TAMPA — Bucs offensive coordinator Greg Olson showed his rookie receivers film cut-ups Monday of routes and receptions by veteran players — including several produced over the years by Michael Clayton.
"These guys aren't just going to lie down and give you their jobs," Olson told his new players.
But Clayton acknowledged Monday that the Bucs' drafting of two receivers and his large contract may put his job in jeopardy. After beginning organized team activities on Monday, he vowed to put in the work and mentor young players as long as the Bucs will have him.
"Business-wise, it could be," Clayton said when asked if he was on the bubble. "But I know regardless of what happens, I'll be on a team next year."
After signing a five-year contract worth nearly $26 million last year, Clayton had his worst season, catching 16 passes for 230 yards and one touchdown.
He is expected to fall down the depth chart after the Bucs used a second-round pick on Illinois receiver Arrelious Benn and a fourth-rounder on Syracuse receiver Mike Williams. The team also traded for Philadelphia receiver Reggie Brown. Sammie Stroughter (31 catches) and Maurice Stovall (24) were more productive than Clayton last season.
"Every year it's been about work," said Clayton, 27. "I've been in a lot of positions where I've had to climb from the bottom of the totem pole. That's no different from this year. I believe in my talents and what I can do to help this football team. I'm here as a mentor, as a leader and I'm going to want to be the starter."
Clayton said many factors limited his numbers in 2009, including three starting quarterbacks and a change of offensive coordinators when Jeff Jagodzinski was fired 10 days before the regular season.
"We had a lot of things going on last year," Clayton said "I would like to keep last year and let it be last year. We had a young quarterback come in half of the season who didn't get any reps. We had an offensive coordinator who was fired and we were going week-by-week. The positive things we take from last year is that everybody still continued to work. We didn't give up, regardless of the situation."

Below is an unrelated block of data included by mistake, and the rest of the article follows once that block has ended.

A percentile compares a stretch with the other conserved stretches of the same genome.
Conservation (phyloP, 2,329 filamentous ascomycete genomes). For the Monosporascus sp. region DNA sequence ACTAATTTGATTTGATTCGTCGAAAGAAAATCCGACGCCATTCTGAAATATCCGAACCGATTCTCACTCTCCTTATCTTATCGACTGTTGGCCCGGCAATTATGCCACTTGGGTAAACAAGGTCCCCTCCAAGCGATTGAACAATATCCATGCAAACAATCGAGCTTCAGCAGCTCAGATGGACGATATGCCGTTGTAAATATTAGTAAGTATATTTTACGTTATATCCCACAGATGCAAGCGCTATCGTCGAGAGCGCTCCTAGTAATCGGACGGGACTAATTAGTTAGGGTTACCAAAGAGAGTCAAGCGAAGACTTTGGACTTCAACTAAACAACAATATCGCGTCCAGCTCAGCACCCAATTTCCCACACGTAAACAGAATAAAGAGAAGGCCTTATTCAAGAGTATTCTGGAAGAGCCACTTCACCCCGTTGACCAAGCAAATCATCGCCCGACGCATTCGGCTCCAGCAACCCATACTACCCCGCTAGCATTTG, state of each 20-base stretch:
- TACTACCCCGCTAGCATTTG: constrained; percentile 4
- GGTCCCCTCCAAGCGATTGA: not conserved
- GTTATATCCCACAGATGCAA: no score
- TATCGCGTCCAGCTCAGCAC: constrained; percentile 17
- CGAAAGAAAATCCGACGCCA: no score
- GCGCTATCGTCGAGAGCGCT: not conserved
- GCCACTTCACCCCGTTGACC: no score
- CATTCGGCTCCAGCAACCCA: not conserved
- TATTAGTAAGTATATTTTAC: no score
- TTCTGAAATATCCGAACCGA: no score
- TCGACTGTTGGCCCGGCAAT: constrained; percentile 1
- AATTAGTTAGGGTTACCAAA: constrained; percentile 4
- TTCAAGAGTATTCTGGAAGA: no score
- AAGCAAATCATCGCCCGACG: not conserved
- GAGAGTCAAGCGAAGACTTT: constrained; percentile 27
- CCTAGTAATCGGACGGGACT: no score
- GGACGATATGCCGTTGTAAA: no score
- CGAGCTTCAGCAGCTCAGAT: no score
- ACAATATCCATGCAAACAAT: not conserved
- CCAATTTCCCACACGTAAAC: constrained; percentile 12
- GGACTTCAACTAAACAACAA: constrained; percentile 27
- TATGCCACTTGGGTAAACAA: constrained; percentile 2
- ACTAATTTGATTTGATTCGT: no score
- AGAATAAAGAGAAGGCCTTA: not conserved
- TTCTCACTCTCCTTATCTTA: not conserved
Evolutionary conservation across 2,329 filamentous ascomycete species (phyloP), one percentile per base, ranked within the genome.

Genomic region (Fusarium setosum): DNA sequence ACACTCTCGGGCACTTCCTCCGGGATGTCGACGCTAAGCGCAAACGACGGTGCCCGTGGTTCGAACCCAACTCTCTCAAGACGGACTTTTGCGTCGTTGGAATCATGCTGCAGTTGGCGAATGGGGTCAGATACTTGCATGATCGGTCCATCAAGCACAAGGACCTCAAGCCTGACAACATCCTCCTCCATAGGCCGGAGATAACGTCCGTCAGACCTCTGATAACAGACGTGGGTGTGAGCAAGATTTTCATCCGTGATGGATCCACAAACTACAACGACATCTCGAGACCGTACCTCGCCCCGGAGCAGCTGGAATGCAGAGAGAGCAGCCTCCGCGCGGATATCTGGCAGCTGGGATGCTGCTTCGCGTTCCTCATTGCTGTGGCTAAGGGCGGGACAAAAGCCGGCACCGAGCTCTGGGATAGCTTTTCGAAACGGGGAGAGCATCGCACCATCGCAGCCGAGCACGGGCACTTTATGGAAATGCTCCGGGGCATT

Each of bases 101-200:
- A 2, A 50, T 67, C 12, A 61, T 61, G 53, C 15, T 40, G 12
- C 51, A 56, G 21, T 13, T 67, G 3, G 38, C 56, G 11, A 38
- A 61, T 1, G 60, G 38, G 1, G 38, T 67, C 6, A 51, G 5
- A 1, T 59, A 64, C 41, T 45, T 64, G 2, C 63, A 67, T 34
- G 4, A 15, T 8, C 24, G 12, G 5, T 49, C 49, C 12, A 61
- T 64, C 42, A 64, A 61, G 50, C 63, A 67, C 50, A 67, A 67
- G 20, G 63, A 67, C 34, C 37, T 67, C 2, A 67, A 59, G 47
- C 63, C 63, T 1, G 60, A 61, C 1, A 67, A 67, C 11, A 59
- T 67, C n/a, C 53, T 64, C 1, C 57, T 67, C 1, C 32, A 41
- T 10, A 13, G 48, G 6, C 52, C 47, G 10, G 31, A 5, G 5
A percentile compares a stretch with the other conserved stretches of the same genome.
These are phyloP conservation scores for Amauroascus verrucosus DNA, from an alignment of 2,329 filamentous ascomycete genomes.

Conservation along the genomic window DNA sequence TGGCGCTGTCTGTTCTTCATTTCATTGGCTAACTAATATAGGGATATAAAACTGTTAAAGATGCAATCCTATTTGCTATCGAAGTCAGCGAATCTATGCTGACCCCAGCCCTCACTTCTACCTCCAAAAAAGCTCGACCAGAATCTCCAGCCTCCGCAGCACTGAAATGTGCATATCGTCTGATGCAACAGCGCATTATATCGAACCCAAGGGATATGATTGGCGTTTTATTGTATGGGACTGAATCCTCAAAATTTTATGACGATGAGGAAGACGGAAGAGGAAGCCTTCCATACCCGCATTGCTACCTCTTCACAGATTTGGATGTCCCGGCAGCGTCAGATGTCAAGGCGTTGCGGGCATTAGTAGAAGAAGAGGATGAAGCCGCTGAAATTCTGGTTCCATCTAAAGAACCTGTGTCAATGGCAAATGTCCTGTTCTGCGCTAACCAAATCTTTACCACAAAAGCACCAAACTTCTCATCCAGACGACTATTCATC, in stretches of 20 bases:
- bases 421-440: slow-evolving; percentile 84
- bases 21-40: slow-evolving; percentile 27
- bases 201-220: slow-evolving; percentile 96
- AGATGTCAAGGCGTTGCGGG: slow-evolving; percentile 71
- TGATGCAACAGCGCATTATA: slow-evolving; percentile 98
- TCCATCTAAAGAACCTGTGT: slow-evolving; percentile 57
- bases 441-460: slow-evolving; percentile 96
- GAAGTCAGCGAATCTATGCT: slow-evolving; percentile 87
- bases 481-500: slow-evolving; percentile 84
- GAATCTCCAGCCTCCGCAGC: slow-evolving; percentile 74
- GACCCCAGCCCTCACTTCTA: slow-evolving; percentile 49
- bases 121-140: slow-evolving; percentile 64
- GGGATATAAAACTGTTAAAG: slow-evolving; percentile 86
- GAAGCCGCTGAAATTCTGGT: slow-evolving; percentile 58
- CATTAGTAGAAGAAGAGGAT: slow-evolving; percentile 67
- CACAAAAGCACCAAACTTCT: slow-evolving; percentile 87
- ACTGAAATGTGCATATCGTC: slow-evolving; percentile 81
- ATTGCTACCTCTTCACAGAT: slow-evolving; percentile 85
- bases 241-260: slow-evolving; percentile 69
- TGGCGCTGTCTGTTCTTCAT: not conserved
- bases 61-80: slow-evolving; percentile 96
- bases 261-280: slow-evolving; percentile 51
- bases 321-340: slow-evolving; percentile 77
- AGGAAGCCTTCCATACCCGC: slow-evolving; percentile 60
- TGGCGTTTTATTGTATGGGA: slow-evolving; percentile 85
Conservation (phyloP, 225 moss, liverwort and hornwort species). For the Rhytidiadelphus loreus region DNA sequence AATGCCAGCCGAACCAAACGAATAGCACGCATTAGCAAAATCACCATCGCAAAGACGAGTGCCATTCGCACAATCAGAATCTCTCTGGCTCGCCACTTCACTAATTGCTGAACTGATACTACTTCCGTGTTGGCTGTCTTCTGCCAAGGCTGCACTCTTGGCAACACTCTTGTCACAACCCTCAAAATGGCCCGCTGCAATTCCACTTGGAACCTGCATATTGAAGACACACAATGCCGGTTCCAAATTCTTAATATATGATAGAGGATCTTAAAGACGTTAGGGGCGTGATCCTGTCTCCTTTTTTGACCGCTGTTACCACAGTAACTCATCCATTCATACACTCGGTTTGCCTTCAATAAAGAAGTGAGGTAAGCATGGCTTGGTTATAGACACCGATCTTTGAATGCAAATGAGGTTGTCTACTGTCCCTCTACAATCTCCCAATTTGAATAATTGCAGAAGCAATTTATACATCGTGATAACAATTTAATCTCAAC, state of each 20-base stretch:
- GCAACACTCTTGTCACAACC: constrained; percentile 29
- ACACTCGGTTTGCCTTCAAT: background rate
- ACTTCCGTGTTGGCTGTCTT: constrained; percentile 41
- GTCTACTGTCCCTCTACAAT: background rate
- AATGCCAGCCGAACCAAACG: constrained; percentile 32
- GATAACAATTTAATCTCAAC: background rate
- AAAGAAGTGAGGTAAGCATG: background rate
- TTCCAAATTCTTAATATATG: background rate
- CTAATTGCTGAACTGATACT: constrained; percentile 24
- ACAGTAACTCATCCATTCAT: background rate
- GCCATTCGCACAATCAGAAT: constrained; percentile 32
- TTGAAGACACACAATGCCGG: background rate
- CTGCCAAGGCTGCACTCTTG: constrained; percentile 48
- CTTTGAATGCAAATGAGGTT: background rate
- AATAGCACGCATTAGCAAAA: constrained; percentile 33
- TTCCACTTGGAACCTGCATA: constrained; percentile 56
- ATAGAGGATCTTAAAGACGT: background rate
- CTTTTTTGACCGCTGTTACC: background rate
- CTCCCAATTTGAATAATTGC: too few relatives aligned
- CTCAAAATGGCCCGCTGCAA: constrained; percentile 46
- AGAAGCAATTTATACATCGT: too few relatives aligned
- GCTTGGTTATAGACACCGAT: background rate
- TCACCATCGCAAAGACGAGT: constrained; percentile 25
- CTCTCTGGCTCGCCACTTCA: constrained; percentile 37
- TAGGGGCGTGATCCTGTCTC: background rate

Olson said Clayton looked good and caught the ball well in practice again Monday. But as Olson noted, Clayton always plays like a No. 1 receiver in the offseason.
"Mike always looks good this time of year," Olson said. "We said it today, and he has. Every year, you're going to come out of the spring saying, 'Mike is the No. 1.' That's why he's going to be difficult to beat out.
"Who knows? You'd like to think it's not a confidence issue because you talk to Mike and he's a very confident person, a very confident player. But he makes all the catches out here. We just got done watching a training cut-up of our plays and these cut-ups go back four or five years ago. And here's Mike making a great catch … so we know that it's in him. And he's proven he can do it. He's just got to do it on a more consistent basis. … For whatever reason, he's struggled a little bit."
Re-signing Clayton could prove to be one of the worst decisions by general manager Mark Dominik. But the Bucs' options now are limited. They can cut their losses or allow Clayton to compete and hope he doesn't suffer a season-ending injury. Most likely, Clayton will get the Chris Simms treatment and linger until the final roster cut. Under that scenario, Clayton will work off some of the $10 million guaranteed while the Bucs hope for another team to suffer a rash of receiver injuries and create trade value.
The biggest difference in 2010, according to Clayton, is that Josh Freeman is established as the starting quarterback. The continuity at that position should help the receivers.
"I think now when you have a quarterback that's set and going to be the guy, we haven't had that consistency in a long time," Clayton said. "At wide receiver, that plays a huge part in what goes on at the perimeter. And Five (Freeman) is making that easy on all of us. It's going to boil down to who's out there at the specific time to make plays. The ball is definitely going to be thrown, and we're all going to have opportunities."
Bucs coach Raheem Morris always has been a big advocate for Clayton, daring reporters to question why he was on the team after a five-catch, 93-yard performance in a 34-21 loss to Dallas in the season opener last year. His tone has softened since.
"He has to define his role, just like we all do," Morris said. "It's a competitive league.
"I got to respect how he came to work today. He played hard, he worked hard and he went out there and competed with the young guys. He'll continue to do that and he's got to get better."